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Int J Audiol. 2003 Mar;42(2):89-105.

Hearing loss induced by noise, ear infections, and head injuries: results from the Nord-Trøndelag Hearing Loss Study.

Author information

1
Division of Epidemiology, Norwegian Institute of Public Health, Oslo, Norway. kristian.tambs@folkehelsa.no

Abstract

Pure-tone audiometry was administered to the adult population in Nord-Trøndelag County, Norway, 1995-97. The 51,975 participants also provided questionnaire information about occupational and leisure noise exposure, previous ear infections, and head injury. Values averaged over both ears were calculated for low (250 and 500 Hz), middle (1 and 2 kHz) and high frequencies (3, 4, 6 and 8 kHz). The aim was to estimate the magnitude of hearing loss associated with various types of exposure by age and sex. Noise, ear infections and head injury explained 1-6% of the variance in hearing loss (varying with age, sex, and frequency range), in addition to what could be explained by age alone (30-58%). Only moderate effects of noise could be detected among women. The upper tenth percentile regarding occupational noise among men older than 44 years had on average an 8-9-dB high-frequency loss, adjusted for other predictors. Exposure to impulse noise (hunting, sports shooting) caused a 7-8-dB high-frequency loss in the same group. No significant effects of frequent use of personal stereo players or regular attendance at discotheques or rock concerts could be demonstrated. There were clear effects of recurrent ear infections and head injury.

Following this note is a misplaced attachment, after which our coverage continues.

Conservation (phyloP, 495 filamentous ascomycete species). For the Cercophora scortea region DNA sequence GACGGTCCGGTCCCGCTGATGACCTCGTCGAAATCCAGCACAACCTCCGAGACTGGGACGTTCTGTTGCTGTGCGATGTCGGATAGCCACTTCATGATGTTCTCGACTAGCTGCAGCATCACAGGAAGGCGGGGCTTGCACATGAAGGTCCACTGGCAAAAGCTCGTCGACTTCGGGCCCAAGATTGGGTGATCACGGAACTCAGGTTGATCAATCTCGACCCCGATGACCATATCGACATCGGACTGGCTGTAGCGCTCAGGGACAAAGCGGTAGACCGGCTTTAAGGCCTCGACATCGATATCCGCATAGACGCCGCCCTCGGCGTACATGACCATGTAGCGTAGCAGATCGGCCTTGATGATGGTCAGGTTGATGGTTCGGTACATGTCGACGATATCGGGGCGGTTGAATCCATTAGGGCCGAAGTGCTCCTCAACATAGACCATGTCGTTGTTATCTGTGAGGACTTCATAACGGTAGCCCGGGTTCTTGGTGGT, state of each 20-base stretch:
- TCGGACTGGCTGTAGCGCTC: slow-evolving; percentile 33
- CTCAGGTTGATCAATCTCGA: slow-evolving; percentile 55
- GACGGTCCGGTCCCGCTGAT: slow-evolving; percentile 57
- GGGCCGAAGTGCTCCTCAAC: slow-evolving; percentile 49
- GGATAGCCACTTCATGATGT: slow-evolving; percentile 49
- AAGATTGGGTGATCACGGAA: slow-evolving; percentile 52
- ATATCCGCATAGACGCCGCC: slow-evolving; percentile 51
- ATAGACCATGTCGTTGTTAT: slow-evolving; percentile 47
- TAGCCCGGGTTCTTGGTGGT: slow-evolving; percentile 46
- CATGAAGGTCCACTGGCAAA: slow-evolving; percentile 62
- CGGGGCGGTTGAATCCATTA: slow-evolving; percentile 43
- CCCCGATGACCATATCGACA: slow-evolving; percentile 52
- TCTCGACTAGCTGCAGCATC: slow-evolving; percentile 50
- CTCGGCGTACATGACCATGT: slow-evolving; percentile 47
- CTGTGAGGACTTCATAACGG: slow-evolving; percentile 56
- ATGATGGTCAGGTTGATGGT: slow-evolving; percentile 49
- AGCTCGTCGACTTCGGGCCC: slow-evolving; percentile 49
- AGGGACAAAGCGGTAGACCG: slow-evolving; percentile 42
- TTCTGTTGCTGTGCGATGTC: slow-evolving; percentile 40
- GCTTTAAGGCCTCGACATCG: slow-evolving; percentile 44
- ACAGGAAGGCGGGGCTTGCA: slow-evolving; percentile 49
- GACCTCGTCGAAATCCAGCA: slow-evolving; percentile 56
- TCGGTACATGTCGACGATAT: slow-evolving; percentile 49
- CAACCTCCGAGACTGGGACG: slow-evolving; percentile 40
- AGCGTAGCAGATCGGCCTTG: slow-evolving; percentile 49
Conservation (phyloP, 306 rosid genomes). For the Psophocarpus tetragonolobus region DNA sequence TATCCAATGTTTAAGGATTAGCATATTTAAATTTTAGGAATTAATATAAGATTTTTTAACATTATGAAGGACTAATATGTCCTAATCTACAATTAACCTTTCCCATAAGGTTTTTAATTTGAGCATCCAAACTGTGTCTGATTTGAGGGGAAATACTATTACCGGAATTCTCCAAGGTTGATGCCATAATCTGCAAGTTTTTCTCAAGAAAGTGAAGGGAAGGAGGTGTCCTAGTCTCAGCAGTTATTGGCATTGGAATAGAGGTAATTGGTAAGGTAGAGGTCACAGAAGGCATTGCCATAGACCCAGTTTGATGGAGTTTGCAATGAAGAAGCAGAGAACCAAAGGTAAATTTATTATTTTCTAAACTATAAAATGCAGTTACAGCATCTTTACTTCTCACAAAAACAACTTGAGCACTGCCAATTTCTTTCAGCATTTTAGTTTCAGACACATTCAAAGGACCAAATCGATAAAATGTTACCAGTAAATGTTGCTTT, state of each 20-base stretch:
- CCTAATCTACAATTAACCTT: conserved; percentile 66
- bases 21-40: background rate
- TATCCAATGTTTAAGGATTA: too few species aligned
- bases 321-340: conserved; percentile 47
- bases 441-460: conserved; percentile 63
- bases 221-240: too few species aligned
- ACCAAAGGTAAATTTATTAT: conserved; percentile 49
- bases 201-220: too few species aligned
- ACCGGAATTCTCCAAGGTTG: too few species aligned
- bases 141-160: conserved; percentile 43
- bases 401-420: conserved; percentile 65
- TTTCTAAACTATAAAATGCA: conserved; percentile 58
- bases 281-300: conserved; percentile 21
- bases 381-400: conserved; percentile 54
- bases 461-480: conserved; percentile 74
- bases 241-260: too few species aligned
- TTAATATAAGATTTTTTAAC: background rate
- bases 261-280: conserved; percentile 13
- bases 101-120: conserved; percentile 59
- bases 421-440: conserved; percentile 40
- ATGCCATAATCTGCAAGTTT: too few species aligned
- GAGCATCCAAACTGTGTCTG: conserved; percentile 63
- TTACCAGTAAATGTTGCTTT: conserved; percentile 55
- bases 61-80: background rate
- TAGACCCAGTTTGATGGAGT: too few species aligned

PMID:
12641392
DOI:
10.3109/14992020309078340
[Indexed for MEDLINE]

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